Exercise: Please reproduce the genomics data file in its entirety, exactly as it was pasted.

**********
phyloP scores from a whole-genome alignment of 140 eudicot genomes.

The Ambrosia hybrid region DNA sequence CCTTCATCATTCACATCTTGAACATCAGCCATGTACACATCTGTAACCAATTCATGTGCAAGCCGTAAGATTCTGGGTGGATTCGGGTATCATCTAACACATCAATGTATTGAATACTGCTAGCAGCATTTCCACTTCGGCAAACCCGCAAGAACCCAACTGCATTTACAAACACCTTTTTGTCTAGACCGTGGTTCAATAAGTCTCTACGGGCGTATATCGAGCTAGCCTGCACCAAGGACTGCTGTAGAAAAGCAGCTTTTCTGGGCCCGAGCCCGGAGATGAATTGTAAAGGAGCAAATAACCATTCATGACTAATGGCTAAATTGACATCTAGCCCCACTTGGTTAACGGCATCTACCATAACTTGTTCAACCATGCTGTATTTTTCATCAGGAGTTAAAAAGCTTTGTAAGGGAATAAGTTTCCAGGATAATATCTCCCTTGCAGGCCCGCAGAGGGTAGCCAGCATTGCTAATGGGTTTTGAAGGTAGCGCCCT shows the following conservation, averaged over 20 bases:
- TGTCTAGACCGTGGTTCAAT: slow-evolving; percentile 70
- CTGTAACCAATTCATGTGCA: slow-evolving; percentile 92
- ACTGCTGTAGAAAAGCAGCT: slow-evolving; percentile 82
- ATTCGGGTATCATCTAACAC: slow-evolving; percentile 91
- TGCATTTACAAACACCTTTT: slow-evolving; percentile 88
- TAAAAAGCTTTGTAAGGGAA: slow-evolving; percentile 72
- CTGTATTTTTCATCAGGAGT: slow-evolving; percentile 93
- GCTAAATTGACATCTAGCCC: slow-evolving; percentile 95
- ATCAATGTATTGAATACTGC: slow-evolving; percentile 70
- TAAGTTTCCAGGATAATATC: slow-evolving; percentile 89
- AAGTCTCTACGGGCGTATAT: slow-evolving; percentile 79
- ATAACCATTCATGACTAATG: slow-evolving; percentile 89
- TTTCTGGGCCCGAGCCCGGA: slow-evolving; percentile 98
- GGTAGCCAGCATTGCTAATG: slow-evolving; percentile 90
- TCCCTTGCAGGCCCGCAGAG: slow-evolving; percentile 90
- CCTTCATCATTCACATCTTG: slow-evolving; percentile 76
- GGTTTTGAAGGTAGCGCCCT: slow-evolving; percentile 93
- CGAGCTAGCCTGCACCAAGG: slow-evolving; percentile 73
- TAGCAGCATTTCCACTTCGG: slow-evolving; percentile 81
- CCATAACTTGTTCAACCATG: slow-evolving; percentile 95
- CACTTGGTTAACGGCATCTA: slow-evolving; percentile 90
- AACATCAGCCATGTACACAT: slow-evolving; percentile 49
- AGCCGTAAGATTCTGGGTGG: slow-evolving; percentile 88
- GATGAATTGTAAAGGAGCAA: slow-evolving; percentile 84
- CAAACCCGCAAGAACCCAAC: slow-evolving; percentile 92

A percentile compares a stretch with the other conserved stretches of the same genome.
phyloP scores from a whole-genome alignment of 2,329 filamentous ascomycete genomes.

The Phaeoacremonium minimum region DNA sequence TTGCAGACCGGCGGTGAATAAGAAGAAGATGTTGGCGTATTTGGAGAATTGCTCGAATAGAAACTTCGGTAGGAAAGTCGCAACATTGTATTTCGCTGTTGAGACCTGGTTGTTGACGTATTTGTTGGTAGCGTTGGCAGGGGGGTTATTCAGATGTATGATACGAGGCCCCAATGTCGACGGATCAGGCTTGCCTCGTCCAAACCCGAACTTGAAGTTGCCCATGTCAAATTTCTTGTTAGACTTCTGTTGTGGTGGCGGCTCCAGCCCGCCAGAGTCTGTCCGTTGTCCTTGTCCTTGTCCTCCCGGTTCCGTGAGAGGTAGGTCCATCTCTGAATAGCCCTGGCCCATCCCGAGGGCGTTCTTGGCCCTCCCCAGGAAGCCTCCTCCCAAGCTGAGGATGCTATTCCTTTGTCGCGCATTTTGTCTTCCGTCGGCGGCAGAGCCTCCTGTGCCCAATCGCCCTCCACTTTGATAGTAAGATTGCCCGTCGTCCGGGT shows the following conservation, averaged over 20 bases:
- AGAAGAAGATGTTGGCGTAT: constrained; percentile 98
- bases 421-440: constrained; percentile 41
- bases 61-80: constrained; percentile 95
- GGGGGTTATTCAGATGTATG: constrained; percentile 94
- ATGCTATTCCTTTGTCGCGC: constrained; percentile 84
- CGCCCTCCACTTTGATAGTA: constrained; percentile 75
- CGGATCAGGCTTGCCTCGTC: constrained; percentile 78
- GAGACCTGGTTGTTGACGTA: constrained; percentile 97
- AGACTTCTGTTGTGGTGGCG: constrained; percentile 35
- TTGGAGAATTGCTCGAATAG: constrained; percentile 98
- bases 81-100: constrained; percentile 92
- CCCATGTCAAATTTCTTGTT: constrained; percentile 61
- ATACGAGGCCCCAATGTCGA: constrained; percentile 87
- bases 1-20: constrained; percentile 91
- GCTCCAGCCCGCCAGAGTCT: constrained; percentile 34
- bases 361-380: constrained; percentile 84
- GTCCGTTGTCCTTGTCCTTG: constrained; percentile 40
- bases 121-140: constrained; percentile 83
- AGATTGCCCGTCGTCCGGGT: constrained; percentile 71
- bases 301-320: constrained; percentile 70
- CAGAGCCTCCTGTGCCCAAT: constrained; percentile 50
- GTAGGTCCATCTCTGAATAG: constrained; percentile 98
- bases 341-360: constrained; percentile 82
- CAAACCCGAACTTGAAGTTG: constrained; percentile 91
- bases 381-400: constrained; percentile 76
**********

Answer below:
phyloP scores from a whole-genome alignment of 140 eudicot genomes.

The Ambrosia hybrid region DNA sequence CCTTCATCATTCACATCTTGAACATCAGCCATGTACACATCTGTAACCAATTCATGTGCAAGCCGTAAGATTCTGGGTGGATTCGGGTATCATCTAACACATCAATGTATTGAATACTGCTAGCAGCATTTCCACTTCGGCAAACCCGCAAGAACCCAACTGCATTTACAAACACCTTTTTGTCTAGACCGTGGTTCAATAAGTCTCTACGGGCGTATATCGAGCTAGCCTGCACCAAGGACTGCTGTAGAAAAGCAGCTTTTCTGGGCCCGAGCCCGGAGATGAATTGTAAAGGAGCAAATAACCATTCATGACTAATGGCTAAATTGACATCTAGCCCCACTTGGTTAACGGCATCTACCATAACTTGTTCAACCATGCTGTATTTTTCATCAGGAGTTAAAAAGCTTTGTAAGGGAATAAGTTTCCAGGATAATATCTCCCTTGCAGGCCCGCAGAGGGTAGCCAGCATTGCTAATGGGTTTTGAAGGTAGCGCCCT shows the following conservation, averaged over 20 bases:
- TGTCTAGACCGTGGTTCAAT: slow-evolving; percentile 70
- CTGTAACCAATTCATGTGCA: slow-evolving; percentile 92
- ACTGCTGTAGAAAAGCAGCT: slow-evolving; percentile 82
- ATTCGGGTATCATCTAACAC: slow-evolving; percentile 91
- TGCATTTACAAACACCTTTT: slow-evolving; percentile 88
- TAAAAAGCTTTGTAAGGGAA: slow-evolving; percentile 72
- CTGTATTTTTCATCAGGAGT: slow-evolving; percentile 93
- GCTAAATTGACATCTAGCCC: slow-evolving; percentile 95
- ATCAATGTATTGAATACTGC: slow-evolving; percentile 70
- TAAGTTTCCAGGATAATATC: slow-evolving; percentile 89
- AAGTCTCTACGGGCGTATAT: slow-evolving; percentile 79
- ATAACCATTCATGACTAATG: slow-evolving; percentile 89
- TTTCTGGGCCCGAGCCCGGA: slow-evolving; percentile 98
- GGTAGCCAGCATTGCTAATG: slow-evolving; percentile 90
- TCCCTTGCAGGCCCGCAGAG: slow-evolving; percentile 90
- CCTTCATCATTCACATCTTG: slow-evolving; percentile 76
- GGTTTTGAAGGTAGCGCCCT: slow-evolving; percentile 93
- CGAGCTAGCCTGCACCAAGG: slow-evolving; percentile 73
- TAGCAGCATTTCCACTTCGG: slow-evolving; percentile 81
- CCATAACTTGTTCAACCATG: slow-evolving; percentile 95
- CACTTGGTTAACGGCATCTA: slow-evolving; percentile 90
- AACATCAGCCATGTACACAT: slow-evolving; percentile 49
- AGCCGTAAGATTCTGGGTGG: slow-evolving; percentile 88
- GATGAATTGTAAAGGAGCAA: slow-evolving; percentile 84
- CAAACCCGCAAGAACCCAAC: slow-evolving; percentile 92

A percentile compares a stretch with the other conserved stretches of the same genome.
phyloP scores from a whole-genome alignment of 2,329 filamentous ascomycete genomes.

The Phaeoacremonium minimum region DNA sequence TTGCAGACCGGCGGTGAATAAGAAGAAGATGTTGGCGTATTTGGAGAATTGCTCGAATAGAAACTTCGGTAGGAAAGTCGCAACATTGTATTTCGCTGTTGAGACCTGGTTGTTGACGTATTTGTTGGTAGCGTTGGCAGGGGGGTTATTCAGATGTATGATACGAGGCCCCAATGTCGACGGATCAGGCTTGCCTCGTCCAAACCCGAACTTGAAGTTGCCCATGTCAAATTTCTTGTTAGACTTCTGTTGTGGTGGCGGCTCCAGCCCGCCAGAGTCTGTCCGTTGTCCTTGTCCTTGTCCTCCCGGTTCCGTGAGAGGTAGGTCCATCTCTGAATAGCCCTGGCCCATCCCGAGGGCGTTCTTGGCCCTCCCCAGGAAGCCTCCTCCCAAGCTGAGGATGCTATTCCTTTGTCGCGCATTTTGTCTTCCGTCGGCGGCAGAGCCTCCTGTGCCCAATCGCCCTCCACTTTGATAGTAAGATTGCCCGTCGTCCGGGT shows the following conservation, averaged over 20 bases:
- AGAAGAAGATGTTGGCGTAT: constrained; percentile 98
- bases 421-440: constrained; percentile 41
- bases 61-80: constrained; percentile 95
- GGGGGTTATTCAGATGTATG: constrained; percentile 94
- ATGCTATTCCTTTGTCGCGC: constrained; percentile 84
- CGCCCTCCACTTTGATAGTA: constrained; percentile 75
- CGGATCAGGCTTGCCTCGTC: constrained; percentile 78
- GAGACCTGGTTGTTGACGTA: constrained; percentile 97
- AGACTTCTGTTGTGGTGGCG: constrained; percentile 35
- TTGGAGAATTGCTCGAATAG: constrained; percentile 98
- bases 81-100: constrained; percentile 92
- CCCATGTCAAATTTCTTGTT: constrained; percentile 61
- ATACGAGGCCCCAATGTCGA: constrained; percentile 87
- bases 1-20: constrained; percentile 91
- GCTCCAGCCCGCCAGAGTCT: constrained; percentile 34
- bases 361-380: constrained; percentile 84
- GTCCGTTGTCCTTGTCCTTG: constrained; percentile 40
- bases 121-140: constrained; percentile 83
- AGATTGCCCGTCGTCCGGGT: constrained; percentile 71
- bases 301-320: constrained; percentile 70
- CAGAGCCTCCTGTGCCCAAT: constrained; percentile 50
- GTAGGTCCATCTCTGAATAG: constrained; percentile 98
- bases 341-360: constrained; percentile 82
- CAAACCCGAACTTGAAGTTG: constrained; percentile 91
- bases 381-400: constrained; percentile 76